Crimson

“Let’s say you are stuck on a desert island and you have a radio. Whenever you turn on the radio there is one album playing, but every time you turn it on it’s at a different part just like turning on the radio in your car, it doesn’t pick up where you left off. What album would you want to hear?” Adam asked while I was waiting to head home from work.

Wow, tough one.

“Oh yeah, you can’t choose box sets or greatest hits albums. Compilations are out too.” He added.

Yeah, that is a tough one. Do I choose a band that I have all of their stuff and know it all or do I go with something that I am familiar with but can go deeper with it. Who knows how long I will be on this island for?

After giving it a think for a day or two, I came up with Sum 41’s Screaming Bloody Murder. Is it my favorite album ever? No. Is it by favorite band of all time? No. But there’s something about it that allows me to listen to it all the way through without getting tired of it. It’s the type of album that you burn for friends, even though it may not be in their wheelhouse, but you’re like “Trust me on this one.”

So I burned it for Adam after he scoffed at the notion that Sum 41 would put out a quality album after All Killer, No Filler. Gave him a couple of days to listen to the album and he back with, “You know what? That album solid. I dig it.”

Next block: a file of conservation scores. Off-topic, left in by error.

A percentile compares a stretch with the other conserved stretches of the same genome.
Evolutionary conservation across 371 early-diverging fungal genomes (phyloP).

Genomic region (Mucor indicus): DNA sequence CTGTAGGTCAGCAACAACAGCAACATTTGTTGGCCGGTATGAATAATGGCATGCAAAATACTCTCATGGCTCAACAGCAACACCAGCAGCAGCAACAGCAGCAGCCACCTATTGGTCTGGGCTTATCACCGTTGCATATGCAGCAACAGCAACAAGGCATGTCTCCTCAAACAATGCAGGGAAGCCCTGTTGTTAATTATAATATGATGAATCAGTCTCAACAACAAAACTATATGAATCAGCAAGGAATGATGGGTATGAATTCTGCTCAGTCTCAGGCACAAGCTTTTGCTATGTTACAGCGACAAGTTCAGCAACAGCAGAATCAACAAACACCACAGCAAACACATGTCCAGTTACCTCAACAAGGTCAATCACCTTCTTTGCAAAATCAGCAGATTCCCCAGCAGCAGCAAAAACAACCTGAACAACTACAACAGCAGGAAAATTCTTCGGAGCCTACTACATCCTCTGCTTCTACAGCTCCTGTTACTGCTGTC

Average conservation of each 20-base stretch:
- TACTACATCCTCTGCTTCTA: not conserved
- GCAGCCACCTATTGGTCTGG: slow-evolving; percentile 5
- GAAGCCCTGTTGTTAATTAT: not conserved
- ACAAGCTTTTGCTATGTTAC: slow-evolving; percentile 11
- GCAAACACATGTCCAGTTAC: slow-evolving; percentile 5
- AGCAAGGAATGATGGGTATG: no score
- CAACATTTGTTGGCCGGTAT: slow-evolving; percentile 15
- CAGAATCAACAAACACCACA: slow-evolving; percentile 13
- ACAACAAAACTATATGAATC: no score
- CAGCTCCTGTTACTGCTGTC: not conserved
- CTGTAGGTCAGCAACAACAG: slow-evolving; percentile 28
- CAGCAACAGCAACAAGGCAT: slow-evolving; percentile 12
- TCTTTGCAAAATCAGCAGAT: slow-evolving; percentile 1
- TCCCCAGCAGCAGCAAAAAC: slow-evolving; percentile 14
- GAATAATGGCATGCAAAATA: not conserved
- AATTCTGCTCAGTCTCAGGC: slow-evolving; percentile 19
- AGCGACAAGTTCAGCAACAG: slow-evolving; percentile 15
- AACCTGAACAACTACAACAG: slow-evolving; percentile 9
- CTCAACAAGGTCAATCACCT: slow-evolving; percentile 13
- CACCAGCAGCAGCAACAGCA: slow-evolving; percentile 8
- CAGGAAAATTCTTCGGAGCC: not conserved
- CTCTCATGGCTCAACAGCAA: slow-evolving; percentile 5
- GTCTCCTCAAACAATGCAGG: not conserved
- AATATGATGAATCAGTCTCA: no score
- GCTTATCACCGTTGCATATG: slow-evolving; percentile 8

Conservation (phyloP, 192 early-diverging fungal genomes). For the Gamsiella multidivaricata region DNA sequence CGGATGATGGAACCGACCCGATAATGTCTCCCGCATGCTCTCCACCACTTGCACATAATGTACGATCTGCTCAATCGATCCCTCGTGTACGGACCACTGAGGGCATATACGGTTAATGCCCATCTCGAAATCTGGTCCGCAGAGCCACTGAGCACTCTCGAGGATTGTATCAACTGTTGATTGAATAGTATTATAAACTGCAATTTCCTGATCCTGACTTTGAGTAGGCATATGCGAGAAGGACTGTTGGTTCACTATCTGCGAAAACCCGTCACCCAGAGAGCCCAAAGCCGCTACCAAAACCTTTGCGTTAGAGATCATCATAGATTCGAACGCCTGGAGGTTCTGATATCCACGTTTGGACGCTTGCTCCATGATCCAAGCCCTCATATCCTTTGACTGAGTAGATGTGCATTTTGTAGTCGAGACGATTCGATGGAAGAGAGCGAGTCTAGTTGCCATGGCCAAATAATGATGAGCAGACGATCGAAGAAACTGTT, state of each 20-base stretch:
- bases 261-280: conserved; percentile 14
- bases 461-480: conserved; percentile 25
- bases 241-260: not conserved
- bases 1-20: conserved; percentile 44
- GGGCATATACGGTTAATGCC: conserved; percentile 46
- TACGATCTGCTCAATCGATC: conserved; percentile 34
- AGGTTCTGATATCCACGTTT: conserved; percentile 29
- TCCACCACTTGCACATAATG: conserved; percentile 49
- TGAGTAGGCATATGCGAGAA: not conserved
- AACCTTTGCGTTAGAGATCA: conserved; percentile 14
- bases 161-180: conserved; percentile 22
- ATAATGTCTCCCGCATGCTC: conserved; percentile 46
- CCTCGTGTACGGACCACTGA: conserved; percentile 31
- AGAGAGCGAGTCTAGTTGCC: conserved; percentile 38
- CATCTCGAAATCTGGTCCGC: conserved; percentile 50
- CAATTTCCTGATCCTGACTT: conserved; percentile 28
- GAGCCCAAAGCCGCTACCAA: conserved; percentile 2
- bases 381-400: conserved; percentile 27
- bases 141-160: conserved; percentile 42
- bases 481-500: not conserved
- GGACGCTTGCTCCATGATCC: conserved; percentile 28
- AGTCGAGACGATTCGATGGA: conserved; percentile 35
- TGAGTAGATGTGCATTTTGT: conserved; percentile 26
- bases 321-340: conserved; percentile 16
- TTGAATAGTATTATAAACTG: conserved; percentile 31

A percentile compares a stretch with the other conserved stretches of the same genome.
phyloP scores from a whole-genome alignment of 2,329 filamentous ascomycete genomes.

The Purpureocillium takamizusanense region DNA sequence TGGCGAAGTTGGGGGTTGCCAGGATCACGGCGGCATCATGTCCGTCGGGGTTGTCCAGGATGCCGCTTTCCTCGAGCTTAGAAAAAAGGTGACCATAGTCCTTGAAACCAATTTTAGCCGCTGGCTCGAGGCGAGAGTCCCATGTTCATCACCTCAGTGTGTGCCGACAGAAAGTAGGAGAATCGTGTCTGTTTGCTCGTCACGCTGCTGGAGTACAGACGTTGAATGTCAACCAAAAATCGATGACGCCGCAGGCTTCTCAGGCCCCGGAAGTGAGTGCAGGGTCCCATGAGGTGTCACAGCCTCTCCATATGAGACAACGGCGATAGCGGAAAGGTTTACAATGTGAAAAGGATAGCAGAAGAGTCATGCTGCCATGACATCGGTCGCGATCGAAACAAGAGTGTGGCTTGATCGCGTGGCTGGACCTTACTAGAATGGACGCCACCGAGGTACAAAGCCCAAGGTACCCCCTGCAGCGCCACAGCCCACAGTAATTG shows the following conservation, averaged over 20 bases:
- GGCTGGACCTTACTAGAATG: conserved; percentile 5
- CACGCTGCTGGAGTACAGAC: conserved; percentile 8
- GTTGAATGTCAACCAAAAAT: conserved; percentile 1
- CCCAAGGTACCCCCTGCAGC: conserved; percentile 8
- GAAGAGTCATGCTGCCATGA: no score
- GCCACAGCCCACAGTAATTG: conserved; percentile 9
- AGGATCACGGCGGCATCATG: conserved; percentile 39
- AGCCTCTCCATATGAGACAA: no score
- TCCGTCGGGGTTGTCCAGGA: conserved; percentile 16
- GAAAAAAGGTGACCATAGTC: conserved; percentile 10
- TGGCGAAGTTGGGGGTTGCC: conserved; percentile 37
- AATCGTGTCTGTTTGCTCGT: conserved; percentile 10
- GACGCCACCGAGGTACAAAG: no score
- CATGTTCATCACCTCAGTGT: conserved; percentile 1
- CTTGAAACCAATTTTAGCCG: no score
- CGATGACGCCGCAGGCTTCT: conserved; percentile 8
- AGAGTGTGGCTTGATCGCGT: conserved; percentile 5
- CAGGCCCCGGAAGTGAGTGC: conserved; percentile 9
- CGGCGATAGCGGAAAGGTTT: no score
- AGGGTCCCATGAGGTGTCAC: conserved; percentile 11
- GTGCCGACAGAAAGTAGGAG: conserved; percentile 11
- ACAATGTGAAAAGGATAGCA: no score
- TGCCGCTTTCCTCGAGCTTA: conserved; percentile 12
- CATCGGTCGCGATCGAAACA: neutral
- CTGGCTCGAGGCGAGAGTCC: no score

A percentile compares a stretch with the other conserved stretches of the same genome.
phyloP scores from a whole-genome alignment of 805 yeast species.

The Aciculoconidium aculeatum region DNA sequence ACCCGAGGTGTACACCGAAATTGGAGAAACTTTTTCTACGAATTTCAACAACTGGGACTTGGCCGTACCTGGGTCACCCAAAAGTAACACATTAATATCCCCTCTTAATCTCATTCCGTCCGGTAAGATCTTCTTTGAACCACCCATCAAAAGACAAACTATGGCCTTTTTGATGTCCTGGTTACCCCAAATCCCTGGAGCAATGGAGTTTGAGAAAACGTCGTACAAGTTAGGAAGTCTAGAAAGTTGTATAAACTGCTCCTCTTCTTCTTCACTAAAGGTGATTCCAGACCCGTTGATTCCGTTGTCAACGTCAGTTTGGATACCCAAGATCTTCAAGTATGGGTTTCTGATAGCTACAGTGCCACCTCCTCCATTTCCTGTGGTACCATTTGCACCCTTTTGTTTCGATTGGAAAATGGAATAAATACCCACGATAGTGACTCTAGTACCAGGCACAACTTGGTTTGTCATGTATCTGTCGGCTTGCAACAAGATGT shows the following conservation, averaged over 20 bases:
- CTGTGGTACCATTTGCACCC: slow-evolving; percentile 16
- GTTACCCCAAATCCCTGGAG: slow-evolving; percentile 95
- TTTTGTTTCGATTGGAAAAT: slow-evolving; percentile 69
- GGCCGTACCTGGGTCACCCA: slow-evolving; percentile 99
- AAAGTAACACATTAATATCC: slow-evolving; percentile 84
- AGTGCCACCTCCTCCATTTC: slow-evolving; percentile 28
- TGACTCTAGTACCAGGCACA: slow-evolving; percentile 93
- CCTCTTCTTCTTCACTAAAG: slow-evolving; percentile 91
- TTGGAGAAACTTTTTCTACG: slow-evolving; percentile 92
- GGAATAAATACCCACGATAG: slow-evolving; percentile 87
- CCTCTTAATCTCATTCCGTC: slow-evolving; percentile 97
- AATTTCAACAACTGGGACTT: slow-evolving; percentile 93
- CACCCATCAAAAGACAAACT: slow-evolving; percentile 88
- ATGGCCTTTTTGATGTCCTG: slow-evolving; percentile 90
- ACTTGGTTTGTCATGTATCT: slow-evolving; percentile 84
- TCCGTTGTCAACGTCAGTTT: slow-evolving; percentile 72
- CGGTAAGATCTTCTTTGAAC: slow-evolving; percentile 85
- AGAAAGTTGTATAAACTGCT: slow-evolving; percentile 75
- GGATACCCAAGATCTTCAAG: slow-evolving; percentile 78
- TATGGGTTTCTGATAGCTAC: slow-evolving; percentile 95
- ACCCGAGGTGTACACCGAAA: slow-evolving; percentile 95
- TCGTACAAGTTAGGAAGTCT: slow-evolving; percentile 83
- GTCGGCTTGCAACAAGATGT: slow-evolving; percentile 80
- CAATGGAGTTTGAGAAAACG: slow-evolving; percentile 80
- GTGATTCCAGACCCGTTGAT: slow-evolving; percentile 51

Adam has some punk running through his veins. Not too long ago he would play in bands, has an appreciation for a lot of the popular music that’s being pumped out today but he’ll gladly throw down a lesser known band if he thinks you will like them. So I threw the question right back at him.

He immediately goes to Alkaline Trio, but he was having a hard time coming up with an album. Do you go with the album that was the most popular or do you go with something that you think will resonate on a more personal level. He came back with Alkaline Trio’s Crimson.

I grabbed the album and decided to listen with an open mind. I knew a little about the band from conversations with Adam centered around his tattoos. The cool thing about the listening experience is that I was genuinely excited to hear why Adam thought this album was so cool. It also reminded me of something I hadn’t felt in quite some time.

You never get to listen to an album for the first time more than once.

Crimson starts out with “Time To Waste”. A fade up into a melodic piano piece brings you into the album before shredding guitars and bass lines fill the air. I remember thinking, “That’s pretty cool, not what I was expecting at all.”

I’m not saying that by listening to recommendations I get from co-workers that it somehow deepens our working relationship, but, it can provide a small connection or shared experience.



 TrackLength
1.Time To Waste4:12
2.The Poison2:05
3.Burn4:05
4.Mercy Me2:50
5.Dethbed3:04
6.Settle For Satin3:49
7.Sadie4:39
8.Fall Victim3:18
9.I Was A Prayer2:37
10.Prevent This Tragedy3:07
11.Back To Hell2:54
12.Your Neck3:16
13.Smoke2:59